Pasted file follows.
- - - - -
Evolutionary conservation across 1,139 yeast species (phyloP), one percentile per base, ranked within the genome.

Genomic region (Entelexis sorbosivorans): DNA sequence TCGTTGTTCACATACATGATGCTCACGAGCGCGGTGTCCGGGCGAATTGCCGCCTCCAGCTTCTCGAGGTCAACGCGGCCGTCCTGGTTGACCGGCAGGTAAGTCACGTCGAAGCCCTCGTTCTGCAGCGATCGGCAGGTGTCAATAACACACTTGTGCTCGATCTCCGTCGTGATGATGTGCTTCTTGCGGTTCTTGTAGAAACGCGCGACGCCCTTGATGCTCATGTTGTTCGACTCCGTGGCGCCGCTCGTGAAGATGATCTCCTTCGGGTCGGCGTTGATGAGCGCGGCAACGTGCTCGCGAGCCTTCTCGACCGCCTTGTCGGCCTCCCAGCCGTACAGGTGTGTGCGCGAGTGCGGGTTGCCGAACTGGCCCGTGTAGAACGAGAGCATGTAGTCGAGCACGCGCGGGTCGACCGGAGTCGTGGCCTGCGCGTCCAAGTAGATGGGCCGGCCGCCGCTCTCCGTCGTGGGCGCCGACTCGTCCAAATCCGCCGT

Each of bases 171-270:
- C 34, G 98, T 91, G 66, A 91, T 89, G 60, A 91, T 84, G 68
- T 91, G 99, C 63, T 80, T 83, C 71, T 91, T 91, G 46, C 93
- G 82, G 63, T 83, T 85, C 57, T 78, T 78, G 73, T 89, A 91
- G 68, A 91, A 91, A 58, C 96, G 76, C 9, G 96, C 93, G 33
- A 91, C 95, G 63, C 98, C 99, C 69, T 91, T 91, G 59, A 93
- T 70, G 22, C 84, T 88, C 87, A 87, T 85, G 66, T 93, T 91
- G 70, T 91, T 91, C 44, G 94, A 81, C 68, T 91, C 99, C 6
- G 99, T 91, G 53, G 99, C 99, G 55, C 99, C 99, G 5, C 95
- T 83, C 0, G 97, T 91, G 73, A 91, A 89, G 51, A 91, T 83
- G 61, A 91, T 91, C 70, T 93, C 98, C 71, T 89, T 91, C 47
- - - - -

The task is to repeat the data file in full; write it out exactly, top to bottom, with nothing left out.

Evolutionary conservation across 1,139 yeast species (phyloP), one percentile per base, ranked within the genome.

Genomic region (Entelexis sorbosivorans): DNA sequence TCGTTGTTCACATACATGATGCTCACGAGCGCGGTGTCCGGGCGAATTGCCGCCTCCAGCTTCTCGAGGTCAACGCGGCCGTCCTGGTTGACCGGCAGGTAAGTCACGTCGAAGCCCTCGTTCTGCAGCGATCGGCAGGTGTCAATAACACACTTGTGCTCGATCTCCGTCGTGATGATGTGCTTCTTGCGGTTCTTGTAGAAACGCGCGACGCCCTTGATGCTCATGTTGTTCGACTCCGTGGCGCCGCTCGTGAAGATGATCTCCTTCGGGTCGGCGTTGATGAGCGCGGCAACGTGCTCGCGAGCCTTCTCGACCGCCTTGTCGGCCTCCCAGCCGTACAGGTGTGTGCGCGAGTGCGGGTTGCCGAACTGGCCCGTGTAGAACGAGAGCATGTAGTCGAGCACGCGCGGGTCGACCGGAGTCGTGGCCTGCGCGTCCAAGTAGATGGGCCGGCCGCCGCTCTCCGTCGTGGGCGCCGACTCGTCCAAATCCGCCGT

Each of bases 171-270:
- C 34, G 98, T 91, G 66, A 91, T 89, G 60, A 91, T 84, G 68
- T 91, G 99, C 63, T 80, T 83, C 71, T 91, T 91, G 46, C 93
- G 82, G 63, T 83, T 85, C 57, T 78, T 78, G 73, T 89, A 91
- G 68, A 91, A 91, A 58, C 96, G 76, C 9, G 96, C 93, G 33
- A 91, C 95, G 63, C 98, C 99, C 69, T 91, T 91, G 59, A 93
- T 70, G 22, C 84, T 88, C 87, A 87, T 85, G 66, T 93, T 91
- G 70, T 91, T 91, C 44, G 94, A 81, C 68, T 91, C 99, C 6
- G 99, T 91, G 53, G 99, C 99, G 55, C 99, C 99, G 5, C 95
- T 83, C 0, G 97, T 91, G 73, A 91, A 89, G 51, A 91, T 83
- G 61, A 91, T 91, C 70, T 93, C 98, C 71, T 89, T 91, C 47